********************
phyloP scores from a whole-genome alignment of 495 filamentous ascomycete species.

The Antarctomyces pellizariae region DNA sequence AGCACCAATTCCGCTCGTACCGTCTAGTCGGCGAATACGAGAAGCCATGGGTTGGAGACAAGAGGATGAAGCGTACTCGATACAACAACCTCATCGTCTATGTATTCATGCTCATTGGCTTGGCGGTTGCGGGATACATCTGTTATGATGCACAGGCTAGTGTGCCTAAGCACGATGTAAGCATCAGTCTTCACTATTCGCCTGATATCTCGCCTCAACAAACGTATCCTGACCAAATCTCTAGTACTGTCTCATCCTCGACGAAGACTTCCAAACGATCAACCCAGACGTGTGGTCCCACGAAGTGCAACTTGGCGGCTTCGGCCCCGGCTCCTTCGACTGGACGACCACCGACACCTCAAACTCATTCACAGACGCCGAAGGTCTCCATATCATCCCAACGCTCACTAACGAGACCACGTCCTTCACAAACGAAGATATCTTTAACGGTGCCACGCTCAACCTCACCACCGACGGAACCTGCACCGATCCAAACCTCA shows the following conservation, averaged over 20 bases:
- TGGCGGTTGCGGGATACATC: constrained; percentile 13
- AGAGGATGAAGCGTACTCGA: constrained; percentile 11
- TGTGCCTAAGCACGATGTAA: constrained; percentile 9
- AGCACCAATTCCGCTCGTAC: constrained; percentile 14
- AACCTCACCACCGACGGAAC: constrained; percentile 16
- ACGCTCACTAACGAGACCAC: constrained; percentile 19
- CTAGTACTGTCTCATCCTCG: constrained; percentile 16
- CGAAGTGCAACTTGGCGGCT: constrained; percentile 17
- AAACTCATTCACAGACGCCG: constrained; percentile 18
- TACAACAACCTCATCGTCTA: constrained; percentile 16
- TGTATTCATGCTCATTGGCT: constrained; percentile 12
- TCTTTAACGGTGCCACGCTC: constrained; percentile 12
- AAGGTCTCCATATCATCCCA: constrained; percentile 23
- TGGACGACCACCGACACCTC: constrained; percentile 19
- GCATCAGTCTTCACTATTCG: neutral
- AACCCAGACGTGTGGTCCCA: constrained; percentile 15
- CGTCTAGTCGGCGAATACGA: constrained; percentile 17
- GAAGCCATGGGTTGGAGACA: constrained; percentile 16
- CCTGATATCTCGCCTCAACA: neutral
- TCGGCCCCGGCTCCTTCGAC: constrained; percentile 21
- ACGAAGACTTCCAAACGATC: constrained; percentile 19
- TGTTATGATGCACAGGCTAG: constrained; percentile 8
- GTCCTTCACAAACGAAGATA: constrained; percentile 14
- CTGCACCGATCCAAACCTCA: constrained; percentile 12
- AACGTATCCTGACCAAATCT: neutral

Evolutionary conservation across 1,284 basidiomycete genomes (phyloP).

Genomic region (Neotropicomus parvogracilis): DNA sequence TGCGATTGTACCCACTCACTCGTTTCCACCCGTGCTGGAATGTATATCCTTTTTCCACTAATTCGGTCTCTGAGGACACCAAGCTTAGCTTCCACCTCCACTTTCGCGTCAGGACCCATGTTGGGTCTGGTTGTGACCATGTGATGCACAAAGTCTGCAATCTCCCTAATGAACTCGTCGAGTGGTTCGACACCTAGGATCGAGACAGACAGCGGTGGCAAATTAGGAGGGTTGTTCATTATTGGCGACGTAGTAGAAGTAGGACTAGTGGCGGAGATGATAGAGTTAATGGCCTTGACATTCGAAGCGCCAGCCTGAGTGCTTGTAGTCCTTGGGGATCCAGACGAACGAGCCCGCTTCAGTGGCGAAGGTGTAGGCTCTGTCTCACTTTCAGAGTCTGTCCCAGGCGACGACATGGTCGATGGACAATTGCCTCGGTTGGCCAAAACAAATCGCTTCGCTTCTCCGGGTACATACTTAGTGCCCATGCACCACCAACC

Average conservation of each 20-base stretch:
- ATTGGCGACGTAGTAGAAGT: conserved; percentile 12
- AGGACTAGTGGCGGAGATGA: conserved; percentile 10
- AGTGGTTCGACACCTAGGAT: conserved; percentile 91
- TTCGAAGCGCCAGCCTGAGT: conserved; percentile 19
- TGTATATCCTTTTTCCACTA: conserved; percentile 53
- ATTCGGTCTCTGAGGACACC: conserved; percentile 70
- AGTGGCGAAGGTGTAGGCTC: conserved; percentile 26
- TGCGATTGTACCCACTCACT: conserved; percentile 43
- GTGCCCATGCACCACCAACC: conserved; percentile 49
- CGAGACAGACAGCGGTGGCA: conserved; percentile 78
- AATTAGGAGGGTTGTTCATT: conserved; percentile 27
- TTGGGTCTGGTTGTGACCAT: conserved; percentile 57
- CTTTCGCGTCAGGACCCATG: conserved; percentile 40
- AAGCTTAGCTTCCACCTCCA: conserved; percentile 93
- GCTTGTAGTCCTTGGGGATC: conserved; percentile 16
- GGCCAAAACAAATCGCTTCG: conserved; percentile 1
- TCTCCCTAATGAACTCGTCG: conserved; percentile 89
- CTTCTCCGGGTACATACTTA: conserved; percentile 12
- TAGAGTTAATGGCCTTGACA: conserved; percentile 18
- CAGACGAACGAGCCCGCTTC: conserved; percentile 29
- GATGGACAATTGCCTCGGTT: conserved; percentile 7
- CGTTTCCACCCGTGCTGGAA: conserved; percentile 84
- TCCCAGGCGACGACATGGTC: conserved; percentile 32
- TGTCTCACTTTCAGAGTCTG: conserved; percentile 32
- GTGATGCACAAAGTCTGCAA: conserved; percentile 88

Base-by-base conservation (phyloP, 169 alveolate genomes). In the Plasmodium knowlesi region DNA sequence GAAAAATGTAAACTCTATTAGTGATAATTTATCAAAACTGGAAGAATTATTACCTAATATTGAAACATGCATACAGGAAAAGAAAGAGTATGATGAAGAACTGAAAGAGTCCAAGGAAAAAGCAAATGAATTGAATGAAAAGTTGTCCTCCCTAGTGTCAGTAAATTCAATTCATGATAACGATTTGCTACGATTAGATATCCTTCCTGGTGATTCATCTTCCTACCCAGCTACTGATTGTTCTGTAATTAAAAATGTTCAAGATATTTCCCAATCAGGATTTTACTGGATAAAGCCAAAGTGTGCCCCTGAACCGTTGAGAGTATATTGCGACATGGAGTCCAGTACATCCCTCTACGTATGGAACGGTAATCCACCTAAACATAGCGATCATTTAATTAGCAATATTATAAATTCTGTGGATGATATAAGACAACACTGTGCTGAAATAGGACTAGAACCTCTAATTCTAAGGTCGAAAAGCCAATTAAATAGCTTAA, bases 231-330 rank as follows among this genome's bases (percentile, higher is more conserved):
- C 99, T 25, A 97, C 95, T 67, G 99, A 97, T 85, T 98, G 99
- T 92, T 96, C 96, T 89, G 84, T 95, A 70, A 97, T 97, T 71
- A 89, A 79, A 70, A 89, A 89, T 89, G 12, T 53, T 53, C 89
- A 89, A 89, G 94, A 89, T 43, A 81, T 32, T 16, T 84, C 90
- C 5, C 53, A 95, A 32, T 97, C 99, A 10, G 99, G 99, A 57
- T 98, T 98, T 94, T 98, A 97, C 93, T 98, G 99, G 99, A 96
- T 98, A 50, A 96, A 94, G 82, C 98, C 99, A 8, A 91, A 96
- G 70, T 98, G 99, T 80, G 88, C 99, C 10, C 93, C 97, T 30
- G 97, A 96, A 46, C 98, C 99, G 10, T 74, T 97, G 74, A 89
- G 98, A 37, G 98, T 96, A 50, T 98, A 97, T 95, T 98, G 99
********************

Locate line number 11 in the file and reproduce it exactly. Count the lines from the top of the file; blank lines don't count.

- AAACTCATTCACAGACGCCG: constrained; percentile 18